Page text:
On Wednesday, May 5th, the Facebook Oversight Board will announce its decision on whether to reinstate former US President Donald Trump.
Trump was banned after he incited the violent insurrection at the US Capitol on January 6th. That day, he posted on Facebook a statement saying that his supporters should “remember this day forever” and that “these are the things and events that happen when a sacred landslide election victory is so unceremoniously & viciously stripped away from great patriots who have been badly & unfairly treated for so long.”
Facebook CEO Mark Zuckerberg at the time noted that the restrictions on Trump’s account related to the heightened risk of violence or disruption during the transition period. The decision will have implications for other world leaders and potentially for the future of content moderation on Facebook and on social media more generally. If reinstated, Trump will regain a key platform to communicate and potentially launch a bid for reelection in 2024.
The Oversight Board, a relatively new, quasi-independent Facebook construct that has already ruled on a number of cases, will itself face extreme scrutiny in the wake of its decision.
No matter what, a number of key questions will likely remain, as Dipyan Ghosh and I wrote in February. A key one will be what evidence is provided to substantiate the Oversight Board’s decision. Despite providing 9,000 comments ahead of the decision, the “public” has no access to the necessary details to gauge whether the Oversight Board made the right decision, regardless of what it decides. While Facebook has recently made more data available to researchers through special programs, there is simply not enough known about how a leader like Donald Trump has used the platform and how the network has changed as a result of his presence. For the public to comment, let alone understand, it needs the facts, or else the value of its input is necessarily limited.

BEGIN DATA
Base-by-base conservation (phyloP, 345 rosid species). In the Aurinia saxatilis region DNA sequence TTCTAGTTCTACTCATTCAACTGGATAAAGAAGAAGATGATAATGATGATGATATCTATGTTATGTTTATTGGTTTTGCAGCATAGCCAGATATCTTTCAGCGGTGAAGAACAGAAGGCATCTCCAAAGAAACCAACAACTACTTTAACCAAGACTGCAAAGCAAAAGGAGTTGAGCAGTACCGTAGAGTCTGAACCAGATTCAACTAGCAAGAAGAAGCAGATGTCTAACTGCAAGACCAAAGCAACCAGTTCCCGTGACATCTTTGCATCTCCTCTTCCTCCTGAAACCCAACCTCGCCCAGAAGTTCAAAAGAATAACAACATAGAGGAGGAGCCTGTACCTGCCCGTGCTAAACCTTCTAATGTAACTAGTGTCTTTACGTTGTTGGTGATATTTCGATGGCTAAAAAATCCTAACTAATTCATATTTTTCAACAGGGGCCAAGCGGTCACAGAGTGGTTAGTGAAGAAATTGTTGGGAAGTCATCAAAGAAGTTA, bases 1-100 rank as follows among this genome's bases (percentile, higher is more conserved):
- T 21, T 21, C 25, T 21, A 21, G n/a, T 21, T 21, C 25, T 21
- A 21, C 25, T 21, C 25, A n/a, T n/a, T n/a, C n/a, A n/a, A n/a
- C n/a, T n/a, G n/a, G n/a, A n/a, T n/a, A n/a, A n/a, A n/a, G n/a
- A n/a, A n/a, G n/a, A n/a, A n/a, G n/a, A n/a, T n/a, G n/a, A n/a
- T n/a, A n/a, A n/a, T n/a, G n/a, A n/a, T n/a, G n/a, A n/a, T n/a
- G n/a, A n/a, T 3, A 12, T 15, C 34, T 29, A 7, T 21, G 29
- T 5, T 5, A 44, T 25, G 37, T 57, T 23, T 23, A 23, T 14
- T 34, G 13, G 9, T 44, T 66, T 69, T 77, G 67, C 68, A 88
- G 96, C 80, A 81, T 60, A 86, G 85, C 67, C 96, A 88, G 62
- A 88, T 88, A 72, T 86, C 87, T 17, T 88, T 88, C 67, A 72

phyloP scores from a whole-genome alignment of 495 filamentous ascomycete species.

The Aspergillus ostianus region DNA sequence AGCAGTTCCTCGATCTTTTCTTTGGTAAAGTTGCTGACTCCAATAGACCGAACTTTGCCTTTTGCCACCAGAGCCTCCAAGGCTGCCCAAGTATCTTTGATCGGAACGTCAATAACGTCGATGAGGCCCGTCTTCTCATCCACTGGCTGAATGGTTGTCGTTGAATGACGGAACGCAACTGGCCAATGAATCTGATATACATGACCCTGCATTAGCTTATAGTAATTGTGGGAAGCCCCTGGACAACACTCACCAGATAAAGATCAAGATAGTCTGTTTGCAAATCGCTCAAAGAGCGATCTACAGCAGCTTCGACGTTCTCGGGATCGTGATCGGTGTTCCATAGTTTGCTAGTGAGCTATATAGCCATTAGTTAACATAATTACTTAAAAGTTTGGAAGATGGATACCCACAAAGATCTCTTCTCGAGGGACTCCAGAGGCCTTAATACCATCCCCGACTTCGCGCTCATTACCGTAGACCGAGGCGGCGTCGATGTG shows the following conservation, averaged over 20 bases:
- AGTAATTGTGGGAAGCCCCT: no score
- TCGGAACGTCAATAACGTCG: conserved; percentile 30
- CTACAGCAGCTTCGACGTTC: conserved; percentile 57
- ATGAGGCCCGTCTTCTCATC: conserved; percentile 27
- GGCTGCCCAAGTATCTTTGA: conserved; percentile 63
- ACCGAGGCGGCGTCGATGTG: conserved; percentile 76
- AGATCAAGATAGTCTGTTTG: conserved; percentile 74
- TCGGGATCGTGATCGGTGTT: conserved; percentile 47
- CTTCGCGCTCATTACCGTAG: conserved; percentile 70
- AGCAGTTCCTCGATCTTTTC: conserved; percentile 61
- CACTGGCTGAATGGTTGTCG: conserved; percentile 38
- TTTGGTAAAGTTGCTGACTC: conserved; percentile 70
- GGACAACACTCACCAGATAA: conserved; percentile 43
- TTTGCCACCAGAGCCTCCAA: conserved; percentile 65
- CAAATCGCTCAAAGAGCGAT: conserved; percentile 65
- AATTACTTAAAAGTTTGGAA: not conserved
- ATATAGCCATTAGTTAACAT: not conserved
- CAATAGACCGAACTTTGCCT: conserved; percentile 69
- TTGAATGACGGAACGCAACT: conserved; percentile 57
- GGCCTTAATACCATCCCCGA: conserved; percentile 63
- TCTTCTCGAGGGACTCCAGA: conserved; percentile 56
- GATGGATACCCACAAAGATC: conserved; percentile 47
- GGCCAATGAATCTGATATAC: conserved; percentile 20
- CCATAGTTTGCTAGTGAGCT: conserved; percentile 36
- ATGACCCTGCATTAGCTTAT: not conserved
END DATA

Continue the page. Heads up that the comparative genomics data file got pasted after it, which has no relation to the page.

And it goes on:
“Given the implications of these decisions, we as a society have a right to transparency about how they made those decisions, the standards they adopted, the evidence they found persuasive, etc.,” wrote David Kaye, a law professor and former UN Special Rapporteur on freedom of expression.
No matter the outcome in tomorrow’s decision, how to enable such transparency will remain a crucial issue.
Justin Hendrix is CEO and Editor of Tech Policy Press, a new nonprofit media venture concerned with the intersection of technology and democracy. Previously, he was Executive Director of NYC Media Lab. He spent over a decade at The Economist in roles including Vice President, Business Development & Innovation. He is an associate research scientist and adjunct professor at NYU Tandon School of Engineering. Opinions expressed here are his own.